👋q & a & q & a & q & a👋
Tamar Haspel and Mike Grunwald
How did you two come together to make this podcast?
T: Mike gets all the credit! He was working with Post Script Media on a food & climate podcast, and was looking for a co-host. We’re Twitter friends and he happened to be reading my book at the time, and the little lightbulb went on over his head that we’d be good together.
M: What made the lightbulb go on was I realized she was hilarious. I already knew she was my kind of journalist, but reading her book made me think we’d have a fun dynamic.
How are you alike and how are you different? What do you each bring to the table?
T: We’re alike in that we’re both hard-assed empiricists. We spend an unconscionable amount of time sifting through evidence and talking with experts trying to get at what’s true. But we have different areas of expertise. I’m food – not just environmental impact, but also nutrition and diets and all the baggage that comes with those things. Mike’s also deep into the climate impact of food, but he’s also policy and politics, which play an integral role on the podcast.
M: Yeah, I’m the climate dork - I’ve got solar panels and an electric car, and I’m writing a book about how to feed the world without frying the world. Tamar is more the general food dork - she thinks about how our diets affect our bodies and animals and workers and all kinds of things I tend to forget about. But we’re both fact people. She’s nicer about it, but neither one of us like lazy assumptions that aren’t backed by evidence.
What do you wish you would have known about podcasting before you started the show?
T: How great it is to have podcast professionals producing and editing!
What do you hope the show does for people?
T: I hope it informs their choices. I want listeners to walk away with a clearer idea of climate and diet than they came in with.
M: I hope it gives them some information they didn’t have before, and I hope they find it entertaining. I guess if I’m honest I also hope it persuades people to eat a little better for the planet, but that’s up to them - all we can do is try to be interesting and persuasive and fun.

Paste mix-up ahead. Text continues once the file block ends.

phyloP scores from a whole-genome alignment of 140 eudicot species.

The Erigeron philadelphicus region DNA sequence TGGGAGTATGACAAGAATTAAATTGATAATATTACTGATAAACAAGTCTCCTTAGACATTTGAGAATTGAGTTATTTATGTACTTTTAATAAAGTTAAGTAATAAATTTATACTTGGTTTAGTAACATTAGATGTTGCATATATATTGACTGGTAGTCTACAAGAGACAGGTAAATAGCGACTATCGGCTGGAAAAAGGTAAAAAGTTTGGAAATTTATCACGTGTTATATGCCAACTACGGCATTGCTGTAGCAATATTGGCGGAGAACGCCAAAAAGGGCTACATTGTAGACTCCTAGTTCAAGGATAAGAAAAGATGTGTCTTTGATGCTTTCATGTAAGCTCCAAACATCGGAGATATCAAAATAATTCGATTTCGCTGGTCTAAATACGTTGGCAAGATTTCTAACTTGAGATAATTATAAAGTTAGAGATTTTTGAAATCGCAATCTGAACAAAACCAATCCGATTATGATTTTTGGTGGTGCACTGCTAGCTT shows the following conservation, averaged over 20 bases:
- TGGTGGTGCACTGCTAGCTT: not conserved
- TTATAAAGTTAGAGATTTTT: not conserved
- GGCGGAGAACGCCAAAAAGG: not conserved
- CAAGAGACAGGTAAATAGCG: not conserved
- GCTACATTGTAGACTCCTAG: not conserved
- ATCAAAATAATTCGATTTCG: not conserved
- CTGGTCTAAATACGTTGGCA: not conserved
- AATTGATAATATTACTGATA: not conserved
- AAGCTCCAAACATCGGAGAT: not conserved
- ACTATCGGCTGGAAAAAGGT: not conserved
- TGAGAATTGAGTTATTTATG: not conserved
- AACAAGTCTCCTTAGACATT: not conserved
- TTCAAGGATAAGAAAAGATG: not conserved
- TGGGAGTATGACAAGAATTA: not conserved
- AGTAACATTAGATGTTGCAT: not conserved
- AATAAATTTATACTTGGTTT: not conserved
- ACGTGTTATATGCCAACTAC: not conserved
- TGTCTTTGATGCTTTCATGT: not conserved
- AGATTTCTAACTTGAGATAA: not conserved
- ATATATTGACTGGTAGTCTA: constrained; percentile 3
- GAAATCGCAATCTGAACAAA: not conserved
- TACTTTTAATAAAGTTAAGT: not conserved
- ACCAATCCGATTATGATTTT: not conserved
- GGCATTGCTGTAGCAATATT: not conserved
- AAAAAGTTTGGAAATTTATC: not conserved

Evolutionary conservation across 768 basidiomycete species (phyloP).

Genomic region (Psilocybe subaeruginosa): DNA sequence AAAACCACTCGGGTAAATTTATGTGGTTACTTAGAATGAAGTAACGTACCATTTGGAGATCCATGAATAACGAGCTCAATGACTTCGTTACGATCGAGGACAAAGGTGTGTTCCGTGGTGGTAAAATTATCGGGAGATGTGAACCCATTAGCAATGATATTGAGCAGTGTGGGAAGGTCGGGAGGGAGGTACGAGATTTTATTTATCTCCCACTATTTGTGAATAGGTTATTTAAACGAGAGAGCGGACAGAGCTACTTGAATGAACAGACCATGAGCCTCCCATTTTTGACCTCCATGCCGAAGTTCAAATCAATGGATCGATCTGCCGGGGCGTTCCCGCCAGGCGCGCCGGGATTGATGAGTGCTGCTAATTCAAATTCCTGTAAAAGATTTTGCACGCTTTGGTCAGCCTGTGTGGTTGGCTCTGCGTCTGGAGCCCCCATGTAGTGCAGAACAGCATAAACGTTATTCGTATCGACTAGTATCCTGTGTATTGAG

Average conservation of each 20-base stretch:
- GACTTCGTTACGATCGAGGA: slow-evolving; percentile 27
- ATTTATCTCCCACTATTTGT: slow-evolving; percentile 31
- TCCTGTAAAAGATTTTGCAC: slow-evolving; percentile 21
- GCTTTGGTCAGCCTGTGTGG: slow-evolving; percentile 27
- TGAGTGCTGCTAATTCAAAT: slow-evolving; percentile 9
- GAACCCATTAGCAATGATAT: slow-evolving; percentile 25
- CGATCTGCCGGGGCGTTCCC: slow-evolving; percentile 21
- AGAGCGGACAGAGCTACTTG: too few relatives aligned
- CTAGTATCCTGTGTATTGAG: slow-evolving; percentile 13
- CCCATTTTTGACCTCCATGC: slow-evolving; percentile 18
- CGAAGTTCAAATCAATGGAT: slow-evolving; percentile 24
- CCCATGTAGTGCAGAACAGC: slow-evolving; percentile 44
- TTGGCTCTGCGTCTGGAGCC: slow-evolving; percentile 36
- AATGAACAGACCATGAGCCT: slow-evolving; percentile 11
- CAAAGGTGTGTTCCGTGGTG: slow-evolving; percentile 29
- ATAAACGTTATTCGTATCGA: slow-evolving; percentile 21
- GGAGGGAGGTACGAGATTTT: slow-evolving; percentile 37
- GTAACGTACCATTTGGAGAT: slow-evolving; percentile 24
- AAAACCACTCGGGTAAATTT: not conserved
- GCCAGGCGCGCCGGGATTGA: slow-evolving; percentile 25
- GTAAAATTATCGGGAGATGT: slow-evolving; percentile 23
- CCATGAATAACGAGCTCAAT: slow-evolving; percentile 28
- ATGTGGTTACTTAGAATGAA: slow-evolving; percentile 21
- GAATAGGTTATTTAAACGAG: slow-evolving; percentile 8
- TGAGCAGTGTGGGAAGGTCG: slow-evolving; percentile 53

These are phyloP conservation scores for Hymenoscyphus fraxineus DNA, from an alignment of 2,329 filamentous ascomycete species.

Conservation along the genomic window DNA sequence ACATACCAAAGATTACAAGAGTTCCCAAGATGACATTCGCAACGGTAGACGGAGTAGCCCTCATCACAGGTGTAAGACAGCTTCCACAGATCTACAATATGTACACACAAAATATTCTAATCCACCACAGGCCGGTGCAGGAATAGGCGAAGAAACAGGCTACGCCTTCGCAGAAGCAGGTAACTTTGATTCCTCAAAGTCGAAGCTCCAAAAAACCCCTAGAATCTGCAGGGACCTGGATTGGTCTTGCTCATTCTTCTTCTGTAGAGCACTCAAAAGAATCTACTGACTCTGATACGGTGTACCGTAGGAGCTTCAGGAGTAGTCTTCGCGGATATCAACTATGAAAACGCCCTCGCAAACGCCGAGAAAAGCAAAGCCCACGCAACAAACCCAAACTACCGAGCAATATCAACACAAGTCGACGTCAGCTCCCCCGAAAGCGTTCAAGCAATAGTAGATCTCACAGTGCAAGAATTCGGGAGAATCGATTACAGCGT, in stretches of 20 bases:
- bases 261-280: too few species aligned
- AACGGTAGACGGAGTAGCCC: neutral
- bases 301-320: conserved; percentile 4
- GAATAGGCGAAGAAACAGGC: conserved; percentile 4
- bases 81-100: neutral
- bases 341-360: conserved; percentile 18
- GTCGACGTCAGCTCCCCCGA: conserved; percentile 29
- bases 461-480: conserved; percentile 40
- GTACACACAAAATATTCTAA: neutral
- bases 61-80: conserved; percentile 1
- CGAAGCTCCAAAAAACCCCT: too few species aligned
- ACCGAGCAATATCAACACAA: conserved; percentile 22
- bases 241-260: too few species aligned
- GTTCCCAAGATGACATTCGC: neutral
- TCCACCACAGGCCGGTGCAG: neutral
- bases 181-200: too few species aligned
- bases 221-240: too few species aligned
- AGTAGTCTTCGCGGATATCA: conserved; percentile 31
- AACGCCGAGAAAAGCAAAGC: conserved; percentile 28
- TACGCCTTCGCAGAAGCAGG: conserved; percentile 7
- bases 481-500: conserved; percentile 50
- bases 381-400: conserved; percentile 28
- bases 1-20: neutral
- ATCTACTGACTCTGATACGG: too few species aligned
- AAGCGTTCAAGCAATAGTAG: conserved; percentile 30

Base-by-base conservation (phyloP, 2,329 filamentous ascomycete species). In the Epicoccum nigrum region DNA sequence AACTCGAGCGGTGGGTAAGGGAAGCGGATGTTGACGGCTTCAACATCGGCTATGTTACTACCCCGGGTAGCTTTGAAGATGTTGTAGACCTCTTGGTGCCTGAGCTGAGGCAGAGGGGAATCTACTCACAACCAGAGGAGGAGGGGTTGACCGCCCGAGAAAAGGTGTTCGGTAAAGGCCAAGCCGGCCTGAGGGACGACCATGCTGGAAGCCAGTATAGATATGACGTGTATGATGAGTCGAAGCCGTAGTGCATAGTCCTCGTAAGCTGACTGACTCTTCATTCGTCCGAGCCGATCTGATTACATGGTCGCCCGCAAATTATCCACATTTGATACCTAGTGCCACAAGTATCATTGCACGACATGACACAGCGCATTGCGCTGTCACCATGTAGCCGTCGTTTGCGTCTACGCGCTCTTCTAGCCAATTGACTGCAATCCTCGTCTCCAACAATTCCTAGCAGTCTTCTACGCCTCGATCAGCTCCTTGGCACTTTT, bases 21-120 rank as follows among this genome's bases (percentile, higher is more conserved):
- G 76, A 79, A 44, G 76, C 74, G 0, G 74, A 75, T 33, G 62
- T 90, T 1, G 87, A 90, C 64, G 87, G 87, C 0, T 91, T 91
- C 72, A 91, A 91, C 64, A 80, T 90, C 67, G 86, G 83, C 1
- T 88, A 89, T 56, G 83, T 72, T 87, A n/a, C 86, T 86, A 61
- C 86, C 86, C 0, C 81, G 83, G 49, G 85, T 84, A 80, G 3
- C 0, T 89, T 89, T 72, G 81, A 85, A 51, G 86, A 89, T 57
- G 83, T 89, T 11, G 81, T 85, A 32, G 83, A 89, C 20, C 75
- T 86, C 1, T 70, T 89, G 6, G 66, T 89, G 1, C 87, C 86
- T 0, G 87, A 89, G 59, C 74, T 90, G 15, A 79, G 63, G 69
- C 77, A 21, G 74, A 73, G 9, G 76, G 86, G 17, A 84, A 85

Why are you the perfect hosts for Climavores?
T: Mike and I agree on the basics of diet & climate, but we disagree about a lot of the peripheral issues (just listen to the episode on local food!). I hope that makes for a show that’s interesting and engaging, but also genuinely helps readers make sense of all the complexities involved in feeding 8 billion people responsibly.
M: I start with the idea that we’re evidence-based nerds. I know a lot of people don’t trust journalists–well, they should trust us. We’re trustworthy! We’ve dedicated our careers to facts. But we’re not robots - we’re also storytellers, and we have strong feelings about what’s right, not always the same feelings, which hopefully adds a nice twist to the show. Tamar also brings a warm energy that probably contrasts nicely with my curmudgeonly snark.
What has making the show taught you about the world?
T: That people really seem to care about these issues! The calls and e-mails we get with questions are so interesting, and reflect a deep concern about how what we eat affects the planet we share.
Fill in the blank. You will like Climavores if you like ______.
M: Food and a habitable planet.
What’s one thing people can do to eat better for themselves AND the planet?
T: We say it all the time: eat less beef.
M: And waste less food! But mostly eat less beef. Which sucks, because beef is delicious, but I guess we’re not in the business of telling people what they want to hear.
Thanks for reading Podcast The Newsletter! Subscribe for free to receive new posts and support Lauren’s work.